Yan Zhou

Xuzhou Medical College, Suchow, Jiangsu Sheng, China

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Publications (4)11.34 Total impact

  • International Journal of Oncology 09/2015; DOI:10.3892/ijo.2015.3186 · 3.03 Impact Factor
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    ABSTRACT: Berberine (BBR) is an isoquinoline alkaloid isolated from several Chinese herbal medicines, such as Coptis chinensis, Berberis aristata, and Coptis japonica. It exhibits a lipid-lowering effect by up-regulating hepatic low density lipoprotein receptor (LDLR) expression. However, the plasma concentration of BBR is very low after oral administration for the reason that BBR is poorly absorbed and rapidly metabolized. Therefore, it is hard to explain the pharmacological effects of BBR in vivo. Here, RT-PCR, Western blotting and Oil Red O staining were used to investigate the effects of four BBR metabolites on LDLR expression and lipid accumulation in human hepatoma Hep G2 cells. Our results suggested that BBR increased LDLR mRNA and protein levels in a time- and dose-dependent manner. Four metabolites of BBR, Jatrorrhizin, Columbamine, Berberubine and Demethyleneberberine, were found to be able to up-regulate LDLR mRNA and protein expression. Moreover, almost all the metabolites had potent effects on inhibiting cellular lipid accumulation. These results suggest that both BBR and its metabolites exhibit lipid-lowering effects by up-regulating LDLR expression, and BBR and its metabolites might be the in vivo active forms of BBR produced after oral administration. This study provides information to help us understand the mechanisms underlying the hypolipidemic effects of BBR in vivo.
    Fitoterapia 12/2013; 92. DOI:10.1016/j.fitote.2013.11.010 · 2.35 Impact Factor
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    ABSTRACT: Rhizoma Coptidis (Huanglian in Chinese) is commonly used in Chinese folk medicine to treat diarrhea, diabetes, hypertension, hyperlipidemia and tumours. This herb has increasingly gained attention because of its use as a hypolipidemic herb. Berberine (BBR) is the most important constituent of Rhizoma Coptidis that contribute to the pharmacological efficacy of the herb. Pharmacokinetic studies have indicated that BBR has poor oral bioavailability. Interestingly, several reports show that absorbed BBR is extensively metabolized in rats and humans. We speculate that the BBR metabolites might be responsible for the pharmacological effects. The aim of this study is to examine BBR metabolites for their triglyceride (TG)-lowering activities and the molecular mechanism to clarify BBR genuine effective forms in vivo. Four BBR metabolites were examined their TG-lowering effects with a commercial triglyceride assay kit. Real-time PCR and Western blotting were used to confirm genes and proteins of interest, respectively. Among those BBR metabolites, M2 exhibited the more potential effects on TG-lowering and AMP-activated protein kinase (AMPK) activation in Hep G2 cells as compared with BBR. Moreover, BBR and M2 inhibited gene expressions of acetyl-CoA carboxylase (ACC), fatty acid synthase (FAS), glycerol-3-phosphate acyltransferase (GPAT) and 3-hydroxy-3-methylglutaryl coenzyme A reductase (HMGR), but motivated gene expression of medium chain acyl-CoA dehydrogenase (mCAD) significantly. The results suggested that the TG-lowering effects of BBR and M2 might be partially mediated by the up-regulation of lipolysis gene expressions and down-regulation of lipogenesis gene expressions through activation of the AMPK signaling pathway. BBR and its metabolites might be in vivo active forms of oral doses of BBR, and M2 might be a promising drug candidate against hyperlipidemia.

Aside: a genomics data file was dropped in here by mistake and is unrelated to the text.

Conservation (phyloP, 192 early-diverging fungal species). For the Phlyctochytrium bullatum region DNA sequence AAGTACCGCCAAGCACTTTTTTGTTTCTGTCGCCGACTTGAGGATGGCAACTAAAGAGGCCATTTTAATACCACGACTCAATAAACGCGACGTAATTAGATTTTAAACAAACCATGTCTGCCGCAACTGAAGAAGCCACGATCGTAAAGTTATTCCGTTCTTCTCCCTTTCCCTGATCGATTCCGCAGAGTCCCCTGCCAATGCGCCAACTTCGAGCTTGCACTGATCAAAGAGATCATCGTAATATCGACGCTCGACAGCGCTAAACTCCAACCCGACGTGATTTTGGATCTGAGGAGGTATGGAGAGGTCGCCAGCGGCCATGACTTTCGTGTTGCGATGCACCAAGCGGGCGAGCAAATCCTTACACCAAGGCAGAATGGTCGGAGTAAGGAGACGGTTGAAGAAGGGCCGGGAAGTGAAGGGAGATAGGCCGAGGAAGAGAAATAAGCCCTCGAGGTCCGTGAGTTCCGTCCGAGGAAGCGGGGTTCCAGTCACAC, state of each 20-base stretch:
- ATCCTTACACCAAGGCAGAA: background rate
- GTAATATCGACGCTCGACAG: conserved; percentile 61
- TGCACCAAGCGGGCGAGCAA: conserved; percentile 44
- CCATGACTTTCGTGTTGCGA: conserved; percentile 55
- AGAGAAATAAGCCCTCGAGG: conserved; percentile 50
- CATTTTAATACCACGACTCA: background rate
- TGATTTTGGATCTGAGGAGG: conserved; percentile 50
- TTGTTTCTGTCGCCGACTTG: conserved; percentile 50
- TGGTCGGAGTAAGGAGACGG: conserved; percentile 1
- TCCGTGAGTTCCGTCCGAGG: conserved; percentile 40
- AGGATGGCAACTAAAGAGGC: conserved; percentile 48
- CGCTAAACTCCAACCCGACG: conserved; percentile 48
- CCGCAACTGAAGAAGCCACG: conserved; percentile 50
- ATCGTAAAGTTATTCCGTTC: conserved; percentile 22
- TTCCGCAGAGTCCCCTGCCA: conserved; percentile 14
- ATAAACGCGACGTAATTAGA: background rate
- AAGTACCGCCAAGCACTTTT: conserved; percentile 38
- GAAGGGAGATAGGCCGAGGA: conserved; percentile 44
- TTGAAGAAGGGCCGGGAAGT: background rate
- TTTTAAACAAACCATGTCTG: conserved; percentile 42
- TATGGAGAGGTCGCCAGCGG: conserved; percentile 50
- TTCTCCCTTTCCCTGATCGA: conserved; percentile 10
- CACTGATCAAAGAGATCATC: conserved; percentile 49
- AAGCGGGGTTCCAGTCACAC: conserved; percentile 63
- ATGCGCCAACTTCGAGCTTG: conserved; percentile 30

Journal of ethnopharmacology 07/2013; 149(2). DOI:10.1016/j.jep.2013.07.025 · 3.00 Impact Factor
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    ABSTRACT: Silibinin mostly has been used as hepatoprotectants, but it has other interesting activities, e.g. anti-cancer, cardial protective and brain-protective activities. A previous study demonstrated that silibinin protected amyloid β (Aβ)-induced mouse cognitive disorder by behavioural pharmacological observation. This study assessed the effect of silibinin on sodium nitroprusside (SNP)-treated rat pheochromocytoma PC12 cells. Subsequent morphologic observation, flow cytometric analysis and Western blot analysis indicated that treatment with SNP significantly induced apoptosis in PC12 cells. However, silibinin eliminated the apoptotic effect by reactive oxygen species (ROS) generation, especially hydroxyl free radical. Silibinin-induced autophagy through ROS generation when exerting a protective effect and silibinin-induced autophagy also enhanced the ROS generation since 3-methyladenine (3-MA), a specific autophagy inhibitor, decreased the ROS generation and rapamycin, an autophagy inducer, enhanced the ROS generation. Therefore, there exists a positive feedback loop between autophagy and ROS generation. Autophagy prevented SNP-induced apoptosis, since the addition of 3-MA significantly eliminated the protective effect of silibinin. This protective effect was attributed to the generation of ROS and its two downstream Ras/PI3K/NF-κB and Ras/Raf/MEK/ERK pathways. Both prevented PC12 cells from apoptosis. The PI3K/NF-κB pathway induced autophagy to protect PC12 cells, but the Raf/MEK/ERK pathway directly protected PC12 cells bypassing the autophagic effect.
    Free Radical Research 07/2011; 45(7):835-47. DOI:10.3109/10715762.2011.580343 · 2.98 Impact Factor

Publication Stats

31 Citations
11.34 Total Impact Points


  • 2013
    • Xuzhou Medical College
      Suchow, Jiangsu Sheng, China
  • 2011-2013
    • Shenyang Pharmaceutical University
      • • Department of Natural Products Chemistry
      • • China-Japan Research Institute of Medical and Pharmaceutical Sciences
      Feng-t’ien, Liaoning, China